Part of my three-month plan is to go to bed each night having written out a few things that I would like to achieve over the course of the next day. So today saw me signing up for a gym membership and registering myself for two ten kilometer races – one in September and one in October. They are both races put on by MEC and I figure they’re good bets because I’ve loved running their Vancouver series. My cousin David has also started running and he has his own goals of completing a 10k race, so he’ll be joining me on the start line.

It’s always so much nicer to have someone with you on race day.

Another catalyst for these goals is that fact that I don’t have many friends here, and I figure if you don’t have friends, you might as well just get really fit (and hopefully make some friends in the process.)

But mostly I am really trying to melt.

I am trying to be nice to myself.

I am trying to melt.

And to make good noise.

I shall desire more love and knowledge of you

In Act Two Scene Seven of Shakespeare’s As You Like It, the melancholy Jacques begins his monologue with the line: “All the World’s a Stage.”

To this day, this is one of old Willy’s most famous and oft quoted lines and, of course, like so many of Shakespeare’s brilliant quotes, has become interwoven into our everyday parlance and vernacular.

Aside from humanity’s daily play-acting and always-dramatic machinations (think of how your “work” self might differ from say, your ‘home” self, as well as the ever-degenerating circus we like to call International Politics) there are many people for whom the world IS a stage, both personally and professionally.

I am of course speaking of thespians, or actors, or dramatists, or however else we (or they) would like to be classified.

Actors make us believe in make believe.

Through this proclamation – that all the world is a stage – they actually make us forget this (easily parodied but always present) reality.

This is one hell of a paradox, but is ultimately the magic of great theater (or cinema, or whatever other artistic medium a performance might take.)

Brilliant actors have the power to transform – not only as individuals on stage in character, but transform all of us who sit watching, entranced.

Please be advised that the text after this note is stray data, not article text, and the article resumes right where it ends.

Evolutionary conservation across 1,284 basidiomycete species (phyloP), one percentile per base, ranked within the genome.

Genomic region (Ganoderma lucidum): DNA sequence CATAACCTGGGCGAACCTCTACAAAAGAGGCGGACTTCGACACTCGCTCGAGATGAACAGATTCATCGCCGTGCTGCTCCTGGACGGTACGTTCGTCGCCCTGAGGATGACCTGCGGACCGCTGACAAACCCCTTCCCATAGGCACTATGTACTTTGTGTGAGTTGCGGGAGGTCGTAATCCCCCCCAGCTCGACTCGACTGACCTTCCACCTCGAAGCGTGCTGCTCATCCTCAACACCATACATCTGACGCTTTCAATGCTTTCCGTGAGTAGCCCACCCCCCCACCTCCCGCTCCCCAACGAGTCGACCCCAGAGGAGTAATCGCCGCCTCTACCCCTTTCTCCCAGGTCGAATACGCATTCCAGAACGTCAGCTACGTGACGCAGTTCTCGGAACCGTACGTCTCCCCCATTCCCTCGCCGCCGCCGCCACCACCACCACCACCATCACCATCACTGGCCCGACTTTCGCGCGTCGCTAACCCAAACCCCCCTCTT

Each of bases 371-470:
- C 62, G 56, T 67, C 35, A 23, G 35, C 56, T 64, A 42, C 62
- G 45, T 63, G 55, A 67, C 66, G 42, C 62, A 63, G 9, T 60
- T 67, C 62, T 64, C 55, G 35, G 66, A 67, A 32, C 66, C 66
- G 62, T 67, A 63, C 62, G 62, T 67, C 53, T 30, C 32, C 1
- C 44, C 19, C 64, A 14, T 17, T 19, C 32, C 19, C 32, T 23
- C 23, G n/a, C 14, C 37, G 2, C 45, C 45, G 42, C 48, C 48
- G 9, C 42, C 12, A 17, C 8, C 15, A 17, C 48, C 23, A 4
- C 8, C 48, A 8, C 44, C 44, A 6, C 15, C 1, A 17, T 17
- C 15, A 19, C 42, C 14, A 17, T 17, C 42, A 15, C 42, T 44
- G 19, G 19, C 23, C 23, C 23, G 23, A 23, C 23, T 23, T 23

When I was in grade twelve I went to a production of the Daniel McIvor’s Marion Bridge.

For three hours I sat barely breathing, enraptured by three women who commanded the stage with such understated and yet overwhelming brilliance.

The play is about three Nova Scotian sisters – a nun, an actress, and a truck driver – who are all coming to grips with the sickness, and eventual death of their mother.

It is an uproariously hilarious and deeply devastating work of art.

Driving home with my then-boyfriend after the final curtain call I cried harder than I can ever remember crying up until that point in my life.

It was as I had stumbled upon and then cracked open a long-forgotten and deeply hidden store of unrelenting sadness.

When I think about that drive, all I can remember is the taste of my fat, hot tears, and the sensation of my deflated body wracked by a heart-shattered palsy.

My poor boyfriend just kept looking over at me and asking, “Are you alright?”

And while all of my answers were just different iterations of blubbered wails, all I really want to tell him was that I couldn’t be more right.

I was all right.


Of late, I’ve been moving. Gifted with an abundance of extra energy, I feel like an ever re-generating battery, charging about in search of my lost bunny ears.

This dynamism has manifested itself in early morning pre-work runs, and late-evening workouts (as I watch old episodes of QI on Netflix.)

Yesterday morning I ran the farthest I’ve ever ran in one outing – twenty-three kilometers. I recently signed-up for my first full marathon (Boundary Bay on November 2nd) so I figured it’s time to stop faffing around and get serious.

I even fell at 12.5km, but picked myself up and carried on my way.

I want some serious mileage under my belt by the time that starting gun is fired.

(Because I secretly, though not-so-secretly, really, really want to quality for Boston at this race.)

However all of this activity can make it hard to find the quiet moments.

So I’ve been using these long training sessions to work on my ability to just “be” with myself.

I’ve been really trying to focus on this whole mindfulness thing.

I’m trying to be fully engaged – both mentally and physically. (Much like the aforementioned Jacques, only my wealth of optimism stands much less depleted.)

I’m trying to really feel everything.

Which is hard.


Dance parties ALL OF THE TIME.

Which is easy.

Let’s sway, while color lights up your face

Well, first things first.

A nor’easter blew in early yesterday morning, dumping snow all over Halifax. As it was also winding like a winding thing, many flights ended up being completely cancelled – including ours.

2012-12-25 12.41.08

Ho hum, pigs bum.